Glazing is when a thin coat of color is applied between coats of finish by brushing the color evenly and wiping off on the high spots. Color can be applied by hand, cloth or brush and by spray gun. L.Co Color Oils contain a binder that adhere the pigment to the previous finish coat and offers many possibilities such as blending heartwood and sapwood or blending different colored woods to match. Glazing can add a richness and depth to the wood, highlight pores and can imitate a worn or antique appearance.

Shading and toning:
Unlike with glazing and washcoats, shading and toning colors are always applied by spraying and are not wiped off. The color is built slowly with many thin layers. To darken a color you just add another coat and once you are satisfied we recommend applying 2-3 coats of L.Co Topcoat to protect it.

Staining pro tips:

Difficult woods.

1. Pine is one of the hardest woods to color. Pine varies in density and you often will see dark splotches appear when you apply color. To solve this try sealing the wood with a coat of finish and let it dry completely. Lightly sand and spray a coat of color over the wood which will help spread the color more uniformly.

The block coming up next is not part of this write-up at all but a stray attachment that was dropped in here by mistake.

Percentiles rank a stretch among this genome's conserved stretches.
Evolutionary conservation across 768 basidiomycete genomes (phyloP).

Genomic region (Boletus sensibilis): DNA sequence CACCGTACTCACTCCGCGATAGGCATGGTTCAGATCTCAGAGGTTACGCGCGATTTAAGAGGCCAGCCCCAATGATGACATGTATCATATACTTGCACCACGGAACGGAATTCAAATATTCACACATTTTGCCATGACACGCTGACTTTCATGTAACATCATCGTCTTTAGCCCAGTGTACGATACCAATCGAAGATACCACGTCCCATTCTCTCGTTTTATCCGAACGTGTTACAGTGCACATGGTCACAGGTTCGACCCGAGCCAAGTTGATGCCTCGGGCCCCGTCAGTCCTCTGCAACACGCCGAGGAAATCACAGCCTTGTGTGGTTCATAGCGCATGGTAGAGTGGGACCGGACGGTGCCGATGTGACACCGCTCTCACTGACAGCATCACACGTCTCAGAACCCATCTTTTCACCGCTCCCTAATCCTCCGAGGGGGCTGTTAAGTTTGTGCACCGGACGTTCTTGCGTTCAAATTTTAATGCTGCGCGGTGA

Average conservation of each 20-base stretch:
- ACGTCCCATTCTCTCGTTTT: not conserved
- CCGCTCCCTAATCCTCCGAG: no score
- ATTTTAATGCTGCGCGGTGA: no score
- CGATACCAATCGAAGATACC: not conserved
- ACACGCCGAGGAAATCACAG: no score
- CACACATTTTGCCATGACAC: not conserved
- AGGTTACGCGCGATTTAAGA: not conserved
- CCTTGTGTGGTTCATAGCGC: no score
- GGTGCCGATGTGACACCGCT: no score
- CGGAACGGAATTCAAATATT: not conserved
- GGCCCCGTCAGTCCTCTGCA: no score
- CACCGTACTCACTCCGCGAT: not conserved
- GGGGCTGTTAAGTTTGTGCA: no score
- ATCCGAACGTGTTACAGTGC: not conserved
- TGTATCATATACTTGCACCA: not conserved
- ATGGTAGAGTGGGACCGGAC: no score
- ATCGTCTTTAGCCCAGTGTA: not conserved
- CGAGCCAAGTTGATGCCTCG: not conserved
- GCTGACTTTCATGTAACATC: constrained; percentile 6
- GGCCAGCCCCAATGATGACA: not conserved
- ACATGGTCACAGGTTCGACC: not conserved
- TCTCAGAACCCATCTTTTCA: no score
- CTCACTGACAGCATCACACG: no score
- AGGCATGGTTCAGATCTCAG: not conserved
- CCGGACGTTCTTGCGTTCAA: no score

2. Woods like maple which have very small pores are difficult to color as well. As with pine, it might be best to seal the wood first with a coat of finish and letting it dry completely. Try toning the wood by spraying on your color in very thin coats, alternating between finish and color. The result will have depth and dimension while reducing splotchiness.

Drying and curing:

L.Co tung oil-based varnishes dry upon exposure to oxygen which is known as an oxidative cure. A lack of air exchange provides less free oxygen which slows the drying process. Therefore, the better the ventilation during and after all coats, the quicker that your project will be ready to use.